Does COVID-19 qualify as a disability under the Fair Housing Act? Can agents ask customers about their health? Some answers aren’t clear and may require a court to decide, so make few assumptions – but it’s important to treat each buyer or seller in exactly the same way.
WASHINGTON – Wondering if COVID-19 qualifies as a disability under the Fair Housing Act? Can you ask consumers to answer questions about their health before working with them?
COVID-19 created a number of novel legal issues, including how members should apply their fair housing duties during the pandemic, according to the National Association of Realtors® (NAR). Given that COVID-19 may be disabling in the short-term and long-term – and even cause death – Realtors wonder whether COVID-19 is a “disability” entitled to protection under the Fair Housing Act – a concern that goes beyond the dangers it imposes by being highly contagious.
Members have also asked whether they may ask individuals to complete a COVID-19 screening questionnaire prior to engaging in in-person operations.
NAR recommends the following:
Treat COVID-19 as a “disability” for purposes of the Fair Housing Act
- The issue of whether COVID-19 is a disability may ultimately be determined by a court, but it’s advisable now to treat individuals with COVID-19 as protected under the Fair Housing Act.
- Real estate professionals are not required to provide assistance or housing to someone who poses a direct threat to the health and safety of others, but they must consider whether a reasonable accommodation exists that would mitigate the threat.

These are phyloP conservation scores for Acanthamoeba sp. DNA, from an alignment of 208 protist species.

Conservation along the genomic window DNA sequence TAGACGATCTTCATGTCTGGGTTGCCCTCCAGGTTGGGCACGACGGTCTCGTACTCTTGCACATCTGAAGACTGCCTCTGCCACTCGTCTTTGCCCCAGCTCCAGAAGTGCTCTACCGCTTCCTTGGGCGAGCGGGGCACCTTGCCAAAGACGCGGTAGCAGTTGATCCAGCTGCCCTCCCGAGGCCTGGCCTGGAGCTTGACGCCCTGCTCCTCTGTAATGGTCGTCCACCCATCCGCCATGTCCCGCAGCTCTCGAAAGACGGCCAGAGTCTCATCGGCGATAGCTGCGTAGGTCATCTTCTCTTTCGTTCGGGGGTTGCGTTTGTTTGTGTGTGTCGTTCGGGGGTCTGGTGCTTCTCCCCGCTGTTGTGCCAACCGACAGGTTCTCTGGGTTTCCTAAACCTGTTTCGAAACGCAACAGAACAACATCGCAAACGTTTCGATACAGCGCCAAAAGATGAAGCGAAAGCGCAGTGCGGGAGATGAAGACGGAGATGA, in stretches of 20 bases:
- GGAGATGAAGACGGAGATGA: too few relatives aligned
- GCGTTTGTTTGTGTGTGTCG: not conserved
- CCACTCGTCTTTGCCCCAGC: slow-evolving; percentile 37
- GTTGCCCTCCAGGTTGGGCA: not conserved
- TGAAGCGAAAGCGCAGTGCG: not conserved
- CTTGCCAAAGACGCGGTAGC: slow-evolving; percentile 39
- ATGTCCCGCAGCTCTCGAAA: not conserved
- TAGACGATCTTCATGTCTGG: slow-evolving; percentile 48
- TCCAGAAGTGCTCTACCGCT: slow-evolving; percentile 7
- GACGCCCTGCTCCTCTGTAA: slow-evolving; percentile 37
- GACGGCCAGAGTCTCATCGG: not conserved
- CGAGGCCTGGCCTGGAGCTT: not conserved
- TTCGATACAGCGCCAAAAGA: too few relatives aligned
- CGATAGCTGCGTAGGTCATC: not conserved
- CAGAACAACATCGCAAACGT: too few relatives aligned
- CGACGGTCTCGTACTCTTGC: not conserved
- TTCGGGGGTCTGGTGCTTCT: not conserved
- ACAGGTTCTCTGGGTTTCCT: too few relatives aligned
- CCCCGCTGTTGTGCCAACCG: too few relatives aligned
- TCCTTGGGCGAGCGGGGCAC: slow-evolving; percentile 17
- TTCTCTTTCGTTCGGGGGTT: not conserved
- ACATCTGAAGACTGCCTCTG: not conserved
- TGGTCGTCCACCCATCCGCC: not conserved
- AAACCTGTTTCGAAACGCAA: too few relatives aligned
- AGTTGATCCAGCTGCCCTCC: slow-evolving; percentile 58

- Real estate professionals should conduct an individualized assessment to determine whether a reasonable accommodation exists to mitigate the threat, such as virtual showings or requiring the individual to send a proxy to view the property.
You may use COVID-19 screening questionnaires – but ask all individuals to complete the questionnaire
- Do not ask about other underlying health issues that may increase an individual’s susceptibility to contracting COVID-19.
- Inquire in writing or verbally, but be consistent with your approach.
- While written documentation may prove useful in the event of future litigation to show that you routinely asked the same questions of all individuals, collecting and maintaining such personal information in writing creates a risk of disclosure through a data breach or otherwise.
- If you collect COVID-19 health information in writing, be sure to consult your state data privacy law(s) and best practices regarding the preservation and maintenance of data.
For more guidance on navigating fair housing issues during COVID-19, visit NAR’s coronavirus webpage.
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